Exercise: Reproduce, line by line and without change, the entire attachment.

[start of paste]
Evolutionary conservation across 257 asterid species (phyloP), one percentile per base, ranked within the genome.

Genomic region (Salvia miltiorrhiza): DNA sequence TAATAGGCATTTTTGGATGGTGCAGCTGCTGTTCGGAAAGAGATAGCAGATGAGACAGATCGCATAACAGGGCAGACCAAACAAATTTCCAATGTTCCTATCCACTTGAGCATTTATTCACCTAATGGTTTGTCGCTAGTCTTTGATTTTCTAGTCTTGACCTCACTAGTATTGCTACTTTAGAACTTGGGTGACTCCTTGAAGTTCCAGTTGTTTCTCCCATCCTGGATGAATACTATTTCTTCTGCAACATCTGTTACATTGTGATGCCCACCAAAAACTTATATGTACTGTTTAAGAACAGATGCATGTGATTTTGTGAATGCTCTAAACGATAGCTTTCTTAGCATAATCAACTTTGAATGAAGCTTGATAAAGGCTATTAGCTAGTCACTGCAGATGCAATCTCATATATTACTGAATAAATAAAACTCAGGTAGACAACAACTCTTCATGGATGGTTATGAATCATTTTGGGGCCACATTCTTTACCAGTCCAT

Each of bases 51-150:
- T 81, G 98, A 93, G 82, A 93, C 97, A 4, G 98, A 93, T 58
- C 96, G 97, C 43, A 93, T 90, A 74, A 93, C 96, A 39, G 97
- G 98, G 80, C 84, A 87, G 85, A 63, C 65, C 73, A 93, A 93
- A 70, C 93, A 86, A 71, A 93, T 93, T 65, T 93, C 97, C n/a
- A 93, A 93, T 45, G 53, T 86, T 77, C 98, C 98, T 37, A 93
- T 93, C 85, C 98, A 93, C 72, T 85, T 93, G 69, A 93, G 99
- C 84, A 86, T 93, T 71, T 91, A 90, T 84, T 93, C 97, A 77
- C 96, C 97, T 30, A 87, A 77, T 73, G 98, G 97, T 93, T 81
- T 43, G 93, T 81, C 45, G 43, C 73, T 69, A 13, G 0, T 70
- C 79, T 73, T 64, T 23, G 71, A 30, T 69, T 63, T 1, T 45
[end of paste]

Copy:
Evolutionary conservation across 257 asterid species (phyloP), one percentile per base, ranked within the genome.

Genomic region (Salvia miltiorrhiza): DNA sequence TAATAGGCATTTTTGGATGGTGCAGCTGCTGTTCGGAAAGAGATAGCAGATGAGACAGATCGCATAACAGGGCAGACCAAACAAATTTCCAATGTTCCTATCCACTTGAGCATTTATTCACCTAATGGTTTGTCGCTAGTCTTTGATTTTCTAGTCTTGACCTCACTAGTATTGCTACTTTAGAACTTGGGTGACTCCTTGAAGTTCCAGTTGTTTCTCCCATCCTGGATGAATACTATTTCTTCTGCAACATCTGTTACATTGTGATGCCCACCAAAAACTTATATGTACTGTTTAAGAACAGATGCATGTGATTTTGTGAATGCTCTAAACGATAGCTTTCTTAGCATAATCAACTTTGAATGAAGCTTGATAAAGGCTATTAGCTAGTCACTGCAGATGCAATCTCATATATTACTGAATAAATAAAACTCAGGTAGACAACAACTCTTCATGGATGGTTATGAATCATTTTGGGGCCACATTCTTTACCAGTCCAT

Each of bases 51-150:
- T 81, G 98, A 93, G 82, A 93, C 97, A 4, G 98, A 93, T 58
- C 96, G 97, C 43, A 93, T 90, A 74, A 93, C 96, A 39, G 97
- G 98, G 80, C 84, A 87, G 85, A 63, C 65, C 73, A 93, A 93
- A 70, C 93, A 86, A 71, A 93, T 93, T 65, T 93, C 97, C n/a
- A 93, A 93, T 45, G 53, T 86, T 77, C 98, C 98, T 37, A 93
- T 93, C 85, C 98, A 93, C 72, T 85, T 93, G 69, A 93, G 99
- C 84, A 86, T 93, T 71, T 91, A 90, T 84, T 93, C 97, A 77
- C 96, C 97, T 30, A 87, A 77, T 73, G 98, G 97, T 93, T 81
- T 43, G 93, T 81, C 45, G 43, C 73, T 69, A 13, G 0, T 70
- C 79, T 73, T 64, T 23, G 71, A 30, T 69, T 63, T 1, T 45